would have supported her and her child,
she was a combat vet, tied in with
the VA VA, she had a drug court team, so
PO, judge, all the things that come
along with that. She had a department
of child safety or a CPS team, so all the
things that are associated with that. None of our systems
were talking together. We were all probably
just traumatizing her day and day again
by bringing up the same questions
and having her do the same things. She’s with two urinal cisproviders. The difficulty we made this young
lady’s life and she never really
complained about it. She just did what she
was supposed to do. To this day she
still does not have her child. I mention all these programs and it
goes back to the point, most of the
projects exist because of some
sacrificial lamb, just somebody lost
something big to have them up and running
running. So what’s interesting
about that is it caused this step to
action, this call to action. We got what
the director of DCS, we’ve done
hundreds upon hundreds of trainings
to that system, and we’ve put a
big focus on the attachment of that. So the pregnant ladies we have a
definite focus on when they’re
coming out of corrections. We’re even looking at infant care plans
for pre-dependency court hearings so
getting them in the court process
and beating the investigateors
to it before the hospital. Our ladies show
up to the hospital with a
booklet in their hand that has the urinal
cis, we do parenting classes
before the baby comes because that
makes sense instead of after baby comes. All these pre-emptive things. When the department of child
safety worker comes into that
hospital, they Salem enjoy the birth of
my child, take this book. It has all the
information. Let me me en enjoy my
time right now. That’s what
we’re doing.>>Thanks, Michael. Thank you for
sharing that story. There’s a common
saying that — and I firmly
believe in this: The only way to move
the needle forward when it comes to
not just the opioid crisis but addiction
in general is through science
and storytelling. You’ve already heard
several people this morning alone
that are excellent storytellers and they
know their data. Michael, Tracie,
mayor Steve, they know the science but
they have so many personal stories
stories. But sharing stories like that
is a reminder that it’s not just
about data. Even though we’re really
pro-data. But Beth, you gave this great
image about the 47,000, but sometimes
numbers are just over overwhelming. What’s 5,000, 5 million? But I can picture the stadium and how every
single one of them are dead. So it’s stories. When you bring it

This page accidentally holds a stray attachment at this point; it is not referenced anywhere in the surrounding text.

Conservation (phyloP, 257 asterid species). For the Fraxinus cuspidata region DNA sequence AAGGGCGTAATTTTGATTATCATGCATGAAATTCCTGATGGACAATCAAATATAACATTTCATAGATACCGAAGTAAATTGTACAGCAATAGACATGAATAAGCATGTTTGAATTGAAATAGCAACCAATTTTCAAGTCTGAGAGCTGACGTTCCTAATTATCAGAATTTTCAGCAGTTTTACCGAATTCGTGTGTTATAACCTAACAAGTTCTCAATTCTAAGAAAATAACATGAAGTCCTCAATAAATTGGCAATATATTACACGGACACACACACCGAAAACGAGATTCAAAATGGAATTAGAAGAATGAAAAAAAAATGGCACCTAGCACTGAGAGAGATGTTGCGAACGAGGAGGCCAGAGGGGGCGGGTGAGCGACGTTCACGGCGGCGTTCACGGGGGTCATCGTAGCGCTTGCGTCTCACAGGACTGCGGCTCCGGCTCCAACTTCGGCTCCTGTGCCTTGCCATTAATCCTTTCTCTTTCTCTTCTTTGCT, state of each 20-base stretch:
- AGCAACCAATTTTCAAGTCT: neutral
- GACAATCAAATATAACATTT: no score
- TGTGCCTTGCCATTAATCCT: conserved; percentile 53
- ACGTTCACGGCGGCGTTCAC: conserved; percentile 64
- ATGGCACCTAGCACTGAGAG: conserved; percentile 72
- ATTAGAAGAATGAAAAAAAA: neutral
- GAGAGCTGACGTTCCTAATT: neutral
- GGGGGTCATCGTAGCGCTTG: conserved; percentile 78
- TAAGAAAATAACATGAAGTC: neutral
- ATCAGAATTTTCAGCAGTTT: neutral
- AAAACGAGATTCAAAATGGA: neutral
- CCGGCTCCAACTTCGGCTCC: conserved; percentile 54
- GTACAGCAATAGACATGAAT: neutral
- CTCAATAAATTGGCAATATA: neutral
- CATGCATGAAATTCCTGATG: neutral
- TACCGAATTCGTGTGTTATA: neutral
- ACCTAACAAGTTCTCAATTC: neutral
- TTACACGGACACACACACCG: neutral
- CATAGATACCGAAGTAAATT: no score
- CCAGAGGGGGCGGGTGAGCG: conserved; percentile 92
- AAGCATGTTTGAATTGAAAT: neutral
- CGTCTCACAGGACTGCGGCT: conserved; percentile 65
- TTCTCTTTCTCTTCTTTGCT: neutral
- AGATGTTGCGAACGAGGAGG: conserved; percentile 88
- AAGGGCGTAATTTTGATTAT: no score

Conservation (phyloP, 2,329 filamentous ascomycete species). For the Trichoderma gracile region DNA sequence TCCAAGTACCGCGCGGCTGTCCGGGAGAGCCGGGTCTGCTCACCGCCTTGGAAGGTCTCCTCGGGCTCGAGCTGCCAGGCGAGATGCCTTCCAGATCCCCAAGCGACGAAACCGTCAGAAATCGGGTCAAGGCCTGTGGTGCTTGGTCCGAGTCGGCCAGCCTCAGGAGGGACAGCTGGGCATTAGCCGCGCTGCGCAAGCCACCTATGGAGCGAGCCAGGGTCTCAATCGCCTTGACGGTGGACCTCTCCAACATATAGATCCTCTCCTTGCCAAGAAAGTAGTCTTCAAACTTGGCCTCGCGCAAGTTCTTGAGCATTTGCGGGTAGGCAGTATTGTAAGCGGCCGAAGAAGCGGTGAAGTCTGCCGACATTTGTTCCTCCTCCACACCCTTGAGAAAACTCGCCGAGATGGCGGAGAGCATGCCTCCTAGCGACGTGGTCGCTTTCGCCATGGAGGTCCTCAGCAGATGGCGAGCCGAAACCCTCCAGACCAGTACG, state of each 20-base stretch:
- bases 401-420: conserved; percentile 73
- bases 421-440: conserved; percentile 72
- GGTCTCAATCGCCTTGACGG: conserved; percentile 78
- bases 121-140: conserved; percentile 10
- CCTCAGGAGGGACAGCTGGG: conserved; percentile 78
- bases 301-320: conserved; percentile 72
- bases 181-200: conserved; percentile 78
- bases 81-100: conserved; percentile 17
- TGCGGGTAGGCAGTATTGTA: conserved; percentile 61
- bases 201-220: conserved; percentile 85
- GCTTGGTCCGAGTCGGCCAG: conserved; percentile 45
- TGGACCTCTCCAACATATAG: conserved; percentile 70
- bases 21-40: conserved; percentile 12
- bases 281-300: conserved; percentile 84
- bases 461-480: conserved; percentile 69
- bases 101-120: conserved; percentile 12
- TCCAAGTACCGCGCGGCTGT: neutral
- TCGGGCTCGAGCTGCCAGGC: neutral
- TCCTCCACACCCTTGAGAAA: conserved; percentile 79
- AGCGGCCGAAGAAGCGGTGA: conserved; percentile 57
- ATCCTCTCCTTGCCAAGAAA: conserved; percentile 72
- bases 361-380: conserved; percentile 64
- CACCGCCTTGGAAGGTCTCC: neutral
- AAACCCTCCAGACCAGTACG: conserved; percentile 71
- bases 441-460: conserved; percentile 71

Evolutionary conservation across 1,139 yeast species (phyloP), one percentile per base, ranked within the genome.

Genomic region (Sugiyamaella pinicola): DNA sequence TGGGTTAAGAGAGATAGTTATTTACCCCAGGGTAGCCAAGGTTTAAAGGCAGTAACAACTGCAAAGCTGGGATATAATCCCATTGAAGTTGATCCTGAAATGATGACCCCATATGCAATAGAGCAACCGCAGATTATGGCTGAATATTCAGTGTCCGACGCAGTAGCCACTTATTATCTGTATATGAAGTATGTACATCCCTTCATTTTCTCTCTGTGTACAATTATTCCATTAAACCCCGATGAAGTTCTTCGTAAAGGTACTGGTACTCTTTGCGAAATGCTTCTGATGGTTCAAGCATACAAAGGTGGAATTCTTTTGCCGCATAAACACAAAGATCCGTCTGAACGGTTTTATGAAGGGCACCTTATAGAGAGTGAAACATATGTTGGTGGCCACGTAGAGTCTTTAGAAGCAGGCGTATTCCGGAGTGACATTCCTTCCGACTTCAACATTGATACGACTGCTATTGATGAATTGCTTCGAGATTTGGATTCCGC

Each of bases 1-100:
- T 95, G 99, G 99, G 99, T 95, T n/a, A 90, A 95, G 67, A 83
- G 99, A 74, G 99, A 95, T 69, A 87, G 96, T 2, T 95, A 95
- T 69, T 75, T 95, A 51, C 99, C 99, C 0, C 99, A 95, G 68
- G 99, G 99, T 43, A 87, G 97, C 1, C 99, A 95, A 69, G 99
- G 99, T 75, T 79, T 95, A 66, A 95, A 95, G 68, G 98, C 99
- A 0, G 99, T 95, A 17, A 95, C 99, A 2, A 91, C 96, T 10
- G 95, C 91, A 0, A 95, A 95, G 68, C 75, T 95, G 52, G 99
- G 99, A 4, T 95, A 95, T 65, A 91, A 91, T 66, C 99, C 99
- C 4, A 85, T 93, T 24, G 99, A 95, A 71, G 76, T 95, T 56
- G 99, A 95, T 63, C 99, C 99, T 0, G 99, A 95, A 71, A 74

down to the individual, and the fact that
addiction really is a medical,
psychological, social problem that impacts
adversely every aspect of society. Are there any questions, comments
right now?>>I’m with the health and
justice action lab at northeastern
university. I work with Leo. I wanted to thank
everybody for this great panel
and this whole event is great. I want to — a quick comment to support
what you’re saying about language
and narrative narrative. As a resource
for people to use if you
want want. Because often the concern
about what language not to use but
then you’re left wondering what is
good language to use. We should do person
first, then language. We’re leading
an initiative to provide some of
the language you might need. The website
to check out is called changing
the We’re trying to
help change this narrative for a
better narr narrative. Check it out. Changing the and you can find plenty
of language to be helpful. Thank you.>>Thank you. Thanks for setting
Leo at another impactful person in
this space from a legal and policy
specify. Go ahead.>>Van Ingram Kentucky
director of policy. I think this
question is probably for
Michael. We’ve had a naltrexone program
at our prison for a number of years. We’re in the implementation
phase of adding buprenorphine. The one we’re struggling with
is methadone. We have about 26 locations
that are either medication centers
or full-blown methadone clinics. We overlay them on a map we have desert
areas will people would need to drive
an hour, hour and a half every
day to dose. We’re struggling with is
that unethical to put someone on
methadone when you know when they go home
it won’t be easily available to them. You work in rural states. Is that an issue
where you come from him him?>>I have that same
ethical debate with myself. Sometimes it can
be accomplished. You said Kentucky? I apologize.>>Yes.>>So we stole an idea from
you all I think in Med units,
so being able to establish them
closer to to corrections and being
able to serve more rural
communities. We’ve done some of that in
Arizona and looking at North Dakota and
Montana and some of those things. You’re absolutely right. When — we’ve
had people move to to a city, because
the other medications they’ve
tried and didn’t work. So sometimes it’s
relocation, unfortunately. But I constantly have this discussion
in particular with Montana just because
it’s so spatial. So in my view,
buprenorphine is probably the more
ethical choice. But that’s just personal
opinion. But there’s a lot of
— I always want to say there’s a hundred
different solutions to
a problem.>>Michael, is that your choice? When you say eth ethical choice,
is that because of logistically
it’s just more challenging for
the methadone.>>I mean in every state
I work, we have people driving two,
three hours, we sometimes have people